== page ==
One of the biggest breakthroughs I had was on the leveldown module (https://github.com/Level/leveldown/pull/70), as I needed to solve a memory/GC issue (more details here). In that case, I learned a lot about C++, V8 (the JS vm that Node.js run), and garbage collectors. It has been one of the stepping stones of the journey that brought me to be a member of the Node.js Technical Steering Committee.

How do you keep up with changes in JS?

I don’t. The changes in JavaScript find me first! I work on the Node.js runtime, and one of our responsibilities is to check and verify that Node.js works properly with new language features. In other terms, as soon as V8 lands them, I can pick them up in Node.js. This is typically ahead of the adoption curve. As an example, I added the support for AsyncIterators to Node.js streams, as soon as they got to Stage 3 at TC39. I’ve also missed some big movements, such as ECMAScript modules, as they are proving challenging to implement in Node.js

Catherine Meade

Catherine builds responsive websites up and down the stack with Sparkbox, focusing recently on a single enterprise level design system.

How did you learn JavaScript?

In 2016 I started as an apprentice at Sparkbox, where I’m now a full-time developer. The Sparkbox apprenticeship program focuses on teaching full-stack development skills. Current apprentices learn almost wholly JavaScript (plus HTML, CSS, SCSS, git, and more — read about it at github.com/sparkbox/apprenticeships), but in my year we learned Ruby/Rails, and all of the other bits that go with that. My first experiences with JavaScript were largely when I would need to do a little frontend JavaScript here or there to get an animation to work.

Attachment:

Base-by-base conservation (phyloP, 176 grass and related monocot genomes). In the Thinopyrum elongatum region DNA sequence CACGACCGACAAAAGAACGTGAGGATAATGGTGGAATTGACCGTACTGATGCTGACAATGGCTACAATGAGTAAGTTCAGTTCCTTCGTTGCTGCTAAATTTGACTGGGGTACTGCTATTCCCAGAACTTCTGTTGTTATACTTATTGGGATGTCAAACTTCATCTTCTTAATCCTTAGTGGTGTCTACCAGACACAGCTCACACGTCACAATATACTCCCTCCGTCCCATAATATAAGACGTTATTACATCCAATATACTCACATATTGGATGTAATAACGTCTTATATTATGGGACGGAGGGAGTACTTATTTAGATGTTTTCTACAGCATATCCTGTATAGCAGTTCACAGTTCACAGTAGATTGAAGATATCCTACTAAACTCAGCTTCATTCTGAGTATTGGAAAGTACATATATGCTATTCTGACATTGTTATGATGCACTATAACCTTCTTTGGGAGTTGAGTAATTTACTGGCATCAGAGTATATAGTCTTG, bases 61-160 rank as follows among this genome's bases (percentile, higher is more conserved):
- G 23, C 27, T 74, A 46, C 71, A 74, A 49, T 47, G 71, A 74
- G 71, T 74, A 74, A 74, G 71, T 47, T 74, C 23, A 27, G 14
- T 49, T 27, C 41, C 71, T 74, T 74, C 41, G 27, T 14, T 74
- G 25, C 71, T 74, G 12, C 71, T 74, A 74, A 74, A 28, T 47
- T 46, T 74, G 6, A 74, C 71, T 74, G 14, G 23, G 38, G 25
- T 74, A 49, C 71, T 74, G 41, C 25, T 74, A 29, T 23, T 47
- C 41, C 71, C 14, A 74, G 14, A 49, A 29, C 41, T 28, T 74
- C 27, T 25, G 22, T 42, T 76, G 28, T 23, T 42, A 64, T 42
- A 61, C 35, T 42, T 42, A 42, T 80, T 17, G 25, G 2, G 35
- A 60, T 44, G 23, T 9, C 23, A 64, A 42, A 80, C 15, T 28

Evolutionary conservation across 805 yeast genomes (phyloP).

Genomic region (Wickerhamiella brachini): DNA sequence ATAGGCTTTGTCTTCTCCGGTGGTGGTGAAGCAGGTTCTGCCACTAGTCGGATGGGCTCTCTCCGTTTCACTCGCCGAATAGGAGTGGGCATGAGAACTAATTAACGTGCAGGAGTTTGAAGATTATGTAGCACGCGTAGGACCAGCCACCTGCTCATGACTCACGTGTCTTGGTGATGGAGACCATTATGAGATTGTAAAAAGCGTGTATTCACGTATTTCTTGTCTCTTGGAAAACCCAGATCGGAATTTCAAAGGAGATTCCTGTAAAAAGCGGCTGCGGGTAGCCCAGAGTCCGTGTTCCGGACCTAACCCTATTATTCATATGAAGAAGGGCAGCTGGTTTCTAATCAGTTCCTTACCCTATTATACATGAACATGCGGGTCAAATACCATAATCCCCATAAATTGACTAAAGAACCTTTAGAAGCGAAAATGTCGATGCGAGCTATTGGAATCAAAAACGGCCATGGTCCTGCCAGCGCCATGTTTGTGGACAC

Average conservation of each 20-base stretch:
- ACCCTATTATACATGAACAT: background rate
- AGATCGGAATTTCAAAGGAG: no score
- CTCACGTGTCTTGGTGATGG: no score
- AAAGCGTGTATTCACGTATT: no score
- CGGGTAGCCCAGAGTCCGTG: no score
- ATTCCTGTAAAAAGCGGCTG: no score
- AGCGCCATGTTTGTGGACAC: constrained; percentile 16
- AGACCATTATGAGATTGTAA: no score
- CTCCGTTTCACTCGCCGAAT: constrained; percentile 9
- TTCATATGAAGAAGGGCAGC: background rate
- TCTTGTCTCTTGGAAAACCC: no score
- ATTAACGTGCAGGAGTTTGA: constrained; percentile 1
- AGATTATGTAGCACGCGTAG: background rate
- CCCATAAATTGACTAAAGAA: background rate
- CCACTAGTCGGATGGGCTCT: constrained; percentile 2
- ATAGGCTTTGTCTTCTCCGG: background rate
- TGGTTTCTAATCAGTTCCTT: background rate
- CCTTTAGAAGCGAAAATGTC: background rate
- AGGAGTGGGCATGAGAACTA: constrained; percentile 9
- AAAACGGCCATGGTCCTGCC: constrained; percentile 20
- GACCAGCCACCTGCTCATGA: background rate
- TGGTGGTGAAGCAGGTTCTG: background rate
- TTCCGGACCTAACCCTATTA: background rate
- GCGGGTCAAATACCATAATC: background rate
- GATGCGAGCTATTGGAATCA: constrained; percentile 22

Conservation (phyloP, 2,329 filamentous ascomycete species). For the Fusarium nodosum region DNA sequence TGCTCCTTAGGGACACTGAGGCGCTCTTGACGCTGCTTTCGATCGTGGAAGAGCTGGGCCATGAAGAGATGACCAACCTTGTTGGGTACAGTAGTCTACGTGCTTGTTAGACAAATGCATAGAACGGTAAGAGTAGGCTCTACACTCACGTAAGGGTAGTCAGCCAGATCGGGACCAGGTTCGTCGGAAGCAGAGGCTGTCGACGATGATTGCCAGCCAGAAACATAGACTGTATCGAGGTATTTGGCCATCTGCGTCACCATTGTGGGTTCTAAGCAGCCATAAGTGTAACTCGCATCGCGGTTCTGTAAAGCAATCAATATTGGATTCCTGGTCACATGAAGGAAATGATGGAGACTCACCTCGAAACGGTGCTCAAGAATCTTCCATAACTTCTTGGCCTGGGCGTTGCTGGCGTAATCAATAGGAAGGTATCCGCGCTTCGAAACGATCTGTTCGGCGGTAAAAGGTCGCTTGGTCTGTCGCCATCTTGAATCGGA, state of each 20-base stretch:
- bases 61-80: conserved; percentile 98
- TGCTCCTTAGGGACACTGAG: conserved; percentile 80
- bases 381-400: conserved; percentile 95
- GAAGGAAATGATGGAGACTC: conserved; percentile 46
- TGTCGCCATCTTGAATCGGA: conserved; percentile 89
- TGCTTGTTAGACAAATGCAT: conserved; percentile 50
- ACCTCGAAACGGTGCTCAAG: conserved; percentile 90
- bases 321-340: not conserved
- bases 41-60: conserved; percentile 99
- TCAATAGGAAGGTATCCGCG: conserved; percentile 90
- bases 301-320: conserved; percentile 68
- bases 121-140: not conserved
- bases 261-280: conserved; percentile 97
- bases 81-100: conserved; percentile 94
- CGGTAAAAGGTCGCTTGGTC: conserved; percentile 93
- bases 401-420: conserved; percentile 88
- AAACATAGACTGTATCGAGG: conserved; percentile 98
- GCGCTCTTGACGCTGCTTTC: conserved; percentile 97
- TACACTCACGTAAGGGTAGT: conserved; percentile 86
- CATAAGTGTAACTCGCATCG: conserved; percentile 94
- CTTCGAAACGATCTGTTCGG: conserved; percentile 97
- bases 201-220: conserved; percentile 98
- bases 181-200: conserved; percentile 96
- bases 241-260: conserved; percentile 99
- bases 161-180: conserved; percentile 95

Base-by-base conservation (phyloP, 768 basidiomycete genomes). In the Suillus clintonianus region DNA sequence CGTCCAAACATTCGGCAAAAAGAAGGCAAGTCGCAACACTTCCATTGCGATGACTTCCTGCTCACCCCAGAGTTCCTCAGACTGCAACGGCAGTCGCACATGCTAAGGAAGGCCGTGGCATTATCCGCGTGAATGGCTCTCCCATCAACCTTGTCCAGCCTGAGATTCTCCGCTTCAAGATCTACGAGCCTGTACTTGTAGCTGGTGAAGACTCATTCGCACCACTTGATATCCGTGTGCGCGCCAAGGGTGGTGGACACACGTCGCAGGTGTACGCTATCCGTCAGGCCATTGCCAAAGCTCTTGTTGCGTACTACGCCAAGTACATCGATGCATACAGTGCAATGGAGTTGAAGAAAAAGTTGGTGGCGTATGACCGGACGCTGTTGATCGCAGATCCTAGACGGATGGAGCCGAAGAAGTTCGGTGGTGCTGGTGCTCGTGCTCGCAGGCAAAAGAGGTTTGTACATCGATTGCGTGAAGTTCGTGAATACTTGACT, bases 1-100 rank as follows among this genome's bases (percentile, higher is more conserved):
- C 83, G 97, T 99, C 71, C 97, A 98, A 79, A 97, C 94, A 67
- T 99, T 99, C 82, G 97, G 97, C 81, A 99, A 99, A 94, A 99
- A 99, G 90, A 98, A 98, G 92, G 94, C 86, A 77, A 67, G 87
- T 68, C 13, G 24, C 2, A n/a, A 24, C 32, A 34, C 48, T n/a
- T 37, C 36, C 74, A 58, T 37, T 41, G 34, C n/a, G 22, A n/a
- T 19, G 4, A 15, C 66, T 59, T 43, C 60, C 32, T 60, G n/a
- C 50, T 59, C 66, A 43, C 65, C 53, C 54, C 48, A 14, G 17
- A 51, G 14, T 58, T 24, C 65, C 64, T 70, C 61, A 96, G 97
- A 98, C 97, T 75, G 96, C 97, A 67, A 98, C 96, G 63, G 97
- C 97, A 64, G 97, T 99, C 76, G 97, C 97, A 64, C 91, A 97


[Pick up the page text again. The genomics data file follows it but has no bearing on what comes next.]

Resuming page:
Many of the engagements I’ve since worked on run on Node. It was a little strange to learn in Rails then jump into Node, but after a little while, you start to see similarities in the different languages. I learned mostly by building things. It helps that the environment at Sparkbox is one of mentorship, and I am always asking questions and pairing with my incredibly talented coworkers. I’ve also spent some time with web curricula, for example, Wes Bos’s ‘ES6 For Everyone’ was particularly helpful when I was getting started (wesbos.com/es6-for-everyone).

The largest client project I’ve done JavaScript work with is the same enterprise-level design system I work with now. That system delivers styles via private npm packages, grouped with a library called Lerna (github.com/lerna/lerna). More and more of our clients have made the choice to move to JavaScript frameworks, and I’ve worked quite a bit recently in an enterprise React project, and we have another large client that uses Angular. React is a ton of fun for someone who loves to keep things organized, like me.

How do you keep up with changes in JS?

I read a lot of articles. My coworkers are an awesome source of information, as they are so plugged in. We have several channels in our Slack team where we share articles on a daily basis, and there is some good stuff in there. We often start public, polite debates about the best ways to solve something, and everyone is willing to answer questions and defend their stances. We make one another better.

I also love to attend conferences. My favorite so far has been JSConf Iceland, which I’ve been to twice, once as an attendee, and once as a speaker. I love listening to people who are genuinely passionate about their craft. If a talk truly sticks with me and I can find a recording, I’ll share it with my team and keep the cycle going. So I’m mostly motivated to learn by the excitement of my peers.


See Alex, Catherine and Matteo at FullStackNYC in May👍 For news and articles from Skills Matter, subscribe to our newsletter here